State should let its farmers grow hemp
Published July 3 in the Concord Monitor:
Marijuana laws based on fear, not facts
by Matt Simon
In his June 22 article ("Shea-Porter's gravitational pull") for the Monitor, GOP boss Fergus Cullen blasted Democrats for advancing the Nanny State and going too far, too fast on a number of issues. I agree with much of what he had to say.
For example, like most New Hampshire citizens, I prefer to wear my seatbelt voluntarily rather than because I'll be pulled over, fined and harassed for noncompliance. And who really thinks there should be a fine for releasing helium balloons? (Wouldn't a public service announcement suffice and be less insulting to the average citizen?)
However, Cullen is spreading pure disinformation (and defending one of the worst excesses of the Nanny State) with his dishonest assertion that Democrats nearly legalized marijuana.
There was a bill submitted, HB 92, which really would have legalized marijuana outright, but it received little support from legislators.
The bill Cullen is blasting Democrats over is actually HB 774, a medical marijuana bill which nearly passed the House despite opposition from leaders in both parties.
Republicans voters I talk to understand perfectly well that HB 774 would not have "legalized marijuana." In fact, the marijuana prohibition as we know it would have continued in New Hampshire for everybody except for the estimated 100-200 seriously ill patients who would have been permitted to use marijuana with a doctor's recommendation. Extending this exemption to seriously ill patients is a matter of simple compassion.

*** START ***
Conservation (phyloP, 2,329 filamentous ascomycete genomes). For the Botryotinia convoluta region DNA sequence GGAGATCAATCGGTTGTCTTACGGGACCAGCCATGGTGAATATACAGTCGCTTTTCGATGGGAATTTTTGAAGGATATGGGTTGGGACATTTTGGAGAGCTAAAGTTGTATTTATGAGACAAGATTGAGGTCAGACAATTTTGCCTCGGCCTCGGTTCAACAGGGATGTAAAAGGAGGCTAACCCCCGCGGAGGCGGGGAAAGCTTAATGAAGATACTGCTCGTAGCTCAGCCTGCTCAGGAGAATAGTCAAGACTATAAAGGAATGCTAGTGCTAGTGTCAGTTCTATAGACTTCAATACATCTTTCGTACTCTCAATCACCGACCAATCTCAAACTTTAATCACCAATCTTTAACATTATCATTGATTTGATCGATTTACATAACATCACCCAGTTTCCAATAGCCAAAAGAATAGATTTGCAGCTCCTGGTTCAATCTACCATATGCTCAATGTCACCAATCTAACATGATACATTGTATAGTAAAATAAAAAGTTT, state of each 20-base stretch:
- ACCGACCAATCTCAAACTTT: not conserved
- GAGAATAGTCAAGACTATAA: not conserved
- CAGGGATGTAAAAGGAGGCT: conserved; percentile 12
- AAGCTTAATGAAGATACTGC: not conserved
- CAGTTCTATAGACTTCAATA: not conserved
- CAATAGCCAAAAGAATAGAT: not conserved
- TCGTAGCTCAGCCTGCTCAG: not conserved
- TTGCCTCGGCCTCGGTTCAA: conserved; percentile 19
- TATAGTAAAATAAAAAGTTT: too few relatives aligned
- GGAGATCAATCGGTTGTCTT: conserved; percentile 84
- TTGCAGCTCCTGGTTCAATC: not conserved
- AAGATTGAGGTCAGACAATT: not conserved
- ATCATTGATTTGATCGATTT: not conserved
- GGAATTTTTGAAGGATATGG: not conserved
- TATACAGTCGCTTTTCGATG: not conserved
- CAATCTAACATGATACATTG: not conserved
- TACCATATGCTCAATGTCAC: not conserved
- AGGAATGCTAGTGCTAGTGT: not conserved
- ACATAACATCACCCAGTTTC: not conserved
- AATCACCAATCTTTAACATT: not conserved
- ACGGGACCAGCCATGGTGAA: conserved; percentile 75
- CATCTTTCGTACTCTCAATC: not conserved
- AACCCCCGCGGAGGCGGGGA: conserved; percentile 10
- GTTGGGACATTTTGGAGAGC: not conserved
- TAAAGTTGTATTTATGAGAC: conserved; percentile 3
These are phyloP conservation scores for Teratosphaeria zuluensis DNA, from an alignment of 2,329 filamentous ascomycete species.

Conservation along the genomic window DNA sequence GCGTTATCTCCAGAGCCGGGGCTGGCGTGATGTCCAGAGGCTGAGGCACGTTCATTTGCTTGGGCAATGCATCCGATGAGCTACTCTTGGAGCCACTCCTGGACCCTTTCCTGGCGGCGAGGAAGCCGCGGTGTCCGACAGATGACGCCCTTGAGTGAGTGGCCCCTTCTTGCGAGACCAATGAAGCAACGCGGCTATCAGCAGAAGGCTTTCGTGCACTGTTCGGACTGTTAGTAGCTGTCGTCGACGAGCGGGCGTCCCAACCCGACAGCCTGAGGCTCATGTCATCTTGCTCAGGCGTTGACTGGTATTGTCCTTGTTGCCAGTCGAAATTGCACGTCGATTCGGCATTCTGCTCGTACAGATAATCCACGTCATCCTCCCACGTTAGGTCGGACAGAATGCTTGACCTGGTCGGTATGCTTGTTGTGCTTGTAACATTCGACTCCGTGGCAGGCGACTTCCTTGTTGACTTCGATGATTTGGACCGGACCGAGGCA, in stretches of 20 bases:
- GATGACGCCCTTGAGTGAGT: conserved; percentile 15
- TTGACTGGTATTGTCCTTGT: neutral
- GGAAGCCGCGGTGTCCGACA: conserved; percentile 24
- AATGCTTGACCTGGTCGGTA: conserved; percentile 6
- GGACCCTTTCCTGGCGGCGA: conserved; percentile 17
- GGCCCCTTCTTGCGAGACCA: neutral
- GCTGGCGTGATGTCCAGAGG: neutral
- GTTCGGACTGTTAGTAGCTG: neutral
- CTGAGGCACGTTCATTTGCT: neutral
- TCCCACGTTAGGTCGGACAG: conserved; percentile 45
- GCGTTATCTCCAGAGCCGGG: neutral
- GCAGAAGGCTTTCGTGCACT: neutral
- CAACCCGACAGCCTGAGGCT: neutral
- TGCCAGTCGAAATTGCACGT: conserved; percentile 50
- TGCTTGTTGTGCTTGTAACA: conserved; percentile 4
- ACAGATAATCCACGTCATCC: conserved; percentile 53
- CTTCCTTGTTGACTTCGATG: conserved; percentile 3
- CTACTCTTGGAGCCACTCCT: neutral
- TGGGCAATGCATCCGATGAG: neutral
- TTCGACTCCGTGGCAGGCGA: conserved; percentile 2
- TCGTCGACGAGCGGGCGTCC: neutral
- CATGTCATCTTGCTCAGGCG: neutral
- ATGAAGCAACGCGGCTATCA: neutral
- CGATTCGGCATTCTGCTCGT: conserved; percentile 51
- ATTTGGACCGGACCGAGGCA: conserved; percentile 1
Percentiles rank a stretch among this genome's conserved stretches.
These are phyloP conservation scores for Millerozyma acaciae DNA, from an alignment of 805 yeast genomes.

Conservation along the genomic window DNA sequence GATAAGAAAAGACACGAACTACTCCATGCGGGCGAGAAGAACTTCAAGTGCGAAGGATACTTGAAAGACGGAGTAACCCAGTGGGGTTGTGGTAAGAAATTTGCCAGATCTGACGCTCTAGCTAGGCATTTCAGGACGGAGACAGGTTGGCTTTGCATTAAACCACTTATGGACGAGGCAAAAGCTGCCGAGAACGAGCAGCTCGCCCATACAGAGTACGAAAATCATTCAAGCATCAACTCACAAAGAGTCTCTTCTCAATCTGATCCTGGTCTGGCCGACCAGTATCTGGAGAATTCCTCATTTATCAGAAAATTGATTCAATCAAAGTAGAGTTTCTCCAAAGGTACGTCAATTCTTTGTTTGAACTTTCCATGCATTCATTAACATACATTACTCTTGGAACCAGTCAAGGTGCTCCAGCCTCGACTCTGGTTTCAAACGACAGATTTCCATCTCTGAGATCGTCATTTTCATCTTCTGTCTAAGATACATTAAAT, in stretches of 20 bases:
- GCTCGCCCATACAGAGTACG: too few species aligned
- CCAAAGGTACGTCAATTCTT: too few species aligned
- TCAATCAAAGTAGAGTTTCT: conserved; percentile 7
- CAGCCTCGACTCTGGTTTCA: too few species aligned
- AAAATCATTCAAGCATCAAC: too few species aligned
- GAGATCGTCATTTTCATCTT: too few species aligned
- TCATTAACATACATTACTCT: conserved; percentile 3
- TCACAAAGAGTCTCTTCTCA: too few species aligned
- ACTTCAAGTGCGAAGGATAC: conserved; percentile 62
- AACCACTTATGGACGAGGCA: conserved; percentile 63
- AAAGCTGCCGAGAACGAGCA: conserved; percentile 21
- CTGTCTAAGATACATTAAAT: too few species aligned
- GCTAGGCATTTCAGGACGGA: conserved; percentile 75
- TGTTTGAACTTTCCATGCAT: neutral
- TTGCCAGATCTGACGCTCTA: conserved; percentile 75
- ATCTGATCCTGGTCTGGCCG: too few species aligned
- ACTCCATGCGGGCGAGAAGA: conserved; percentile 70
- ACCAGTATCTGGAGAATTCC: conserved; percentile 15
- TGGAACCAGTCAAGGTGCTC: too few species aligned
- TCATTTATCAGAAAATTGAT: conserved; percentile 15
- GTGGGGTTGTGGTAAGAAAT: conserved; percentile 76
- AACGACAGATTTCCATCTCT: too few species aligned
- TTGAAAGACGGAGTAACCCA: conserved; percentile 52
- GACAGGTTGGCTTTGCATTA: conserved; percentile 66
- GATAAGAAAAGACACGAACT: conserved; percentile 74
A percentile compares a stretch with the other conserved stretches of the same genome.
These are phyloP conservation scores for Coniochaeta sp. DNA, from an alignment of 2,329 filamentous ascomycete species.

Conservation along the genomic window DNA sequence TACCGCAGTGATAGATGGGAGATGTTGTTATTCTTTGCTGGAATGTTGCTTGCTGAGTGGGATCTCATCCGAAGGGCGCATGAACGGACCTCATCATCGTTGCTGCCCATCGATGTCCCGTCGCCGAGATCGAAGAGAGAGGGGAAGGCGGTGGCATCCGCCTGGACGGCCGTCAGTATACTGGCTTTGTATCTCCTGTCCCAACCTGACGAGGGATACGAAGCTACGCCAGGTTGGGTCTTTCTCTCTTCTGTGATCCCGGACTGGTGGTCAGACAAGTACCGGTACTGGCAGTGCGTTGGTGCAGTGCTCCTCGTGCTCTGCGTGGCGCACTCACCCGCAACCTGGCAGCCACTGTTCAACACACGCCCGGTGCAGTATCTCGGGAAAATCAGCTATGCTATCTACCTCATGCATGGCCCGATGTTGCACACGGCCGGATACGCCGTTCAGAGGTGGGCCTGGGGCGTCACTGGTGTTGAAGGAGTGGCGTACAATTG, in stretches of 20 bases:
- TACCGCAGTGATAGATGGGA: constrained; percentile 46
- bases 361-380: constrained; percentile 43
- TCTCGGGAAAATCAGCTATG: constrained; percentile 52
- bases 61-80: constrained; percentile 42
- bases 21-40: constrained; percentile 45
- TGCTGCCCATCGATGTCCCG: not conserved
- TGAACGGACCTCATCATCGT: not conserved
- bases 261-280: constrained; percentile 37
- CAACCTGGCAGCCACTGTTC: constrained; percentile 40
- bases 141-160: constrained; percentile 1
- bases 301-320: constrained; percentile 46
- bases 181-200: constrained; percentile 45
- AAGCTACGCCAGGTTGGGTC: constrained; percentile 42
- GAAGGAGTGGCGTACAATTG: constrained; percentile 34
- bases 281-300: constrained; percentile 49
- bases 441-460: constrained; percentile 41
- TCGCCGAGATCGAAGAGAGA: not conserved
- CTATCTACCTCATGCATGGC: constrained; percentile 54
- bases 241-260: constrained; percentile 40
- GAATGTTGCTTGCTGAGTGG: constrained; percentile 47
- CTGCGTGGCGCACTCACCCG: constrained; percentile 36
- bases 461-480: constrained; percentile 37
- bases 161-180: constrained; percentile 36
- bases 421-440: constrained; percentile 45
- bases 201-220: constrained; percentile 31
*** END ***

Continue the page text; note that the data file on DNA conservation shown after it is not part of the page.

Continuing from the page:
Fortunately, many rank-and-file Republicans understand this better than their party bosses, and they also know better about industrial hemp (another area where Cullen says Democrats are trying to go too far, too fast).
It is illegal to grow hemp anywhere in the United States, but we import far more hemp than any nation in the world, and hemp markets are rapidly expanding.
Farmers and scientists say hemp is more environmentally friendly than cotton or corn, and they also say it has shown great potential as a healthy source of food, a clean source of energy (ethanol and bio-diesel), a forest-friendly source of paper, and a natural source of quality cloth and rope.
In fact, any reasonable person who studies the issue can see that the federal ban on industrial hemp is senseless, hysterical and sustained only by propaganda. Experts agree that regulated hemp farming would have no effect whatsoever on the marijuana trade, and considering hemp's promise as an eco-friendly crop that would help the U.S. become more economically self-sufficient, the ban is simply contrary to the public interest.
It's also worth mentioning that the hemp bill (HB 424, which passed the House and died in the Senate) would not even have given New Hampshire farmers the liberty to grow hemp, at least not until the federal Drug Enforcement Administration lifts its own ban. By contrast, legislation passed this year in North Dakota directly challenges the DEA's authority, and North Dakota farmers have filed suit against the DEA with the full support of their own state's commissioner of agriculture. Meanwhile, consumers get to buy hemp moisturizer at the local Wal-Mart and hemp waffles at the local Shaw's, but the profits have to be sent to Canada, Europe, and even China.
At the very least, New Hampshire Republicans should understand that these decisions should be made in Concord by citizen legislators, not by politicians in Washington, D.C., many of whom we know are beholden to the pharmaceutical industry and the rapidly growing prison-industrial lobby. We've become far too comfortable with federal intimidation (and federal gravy) from the so-called war on drugs.
(Matt Simon of Pembroke is executive director of the New Hampshire Coalition for Common sense marijuana Policy.)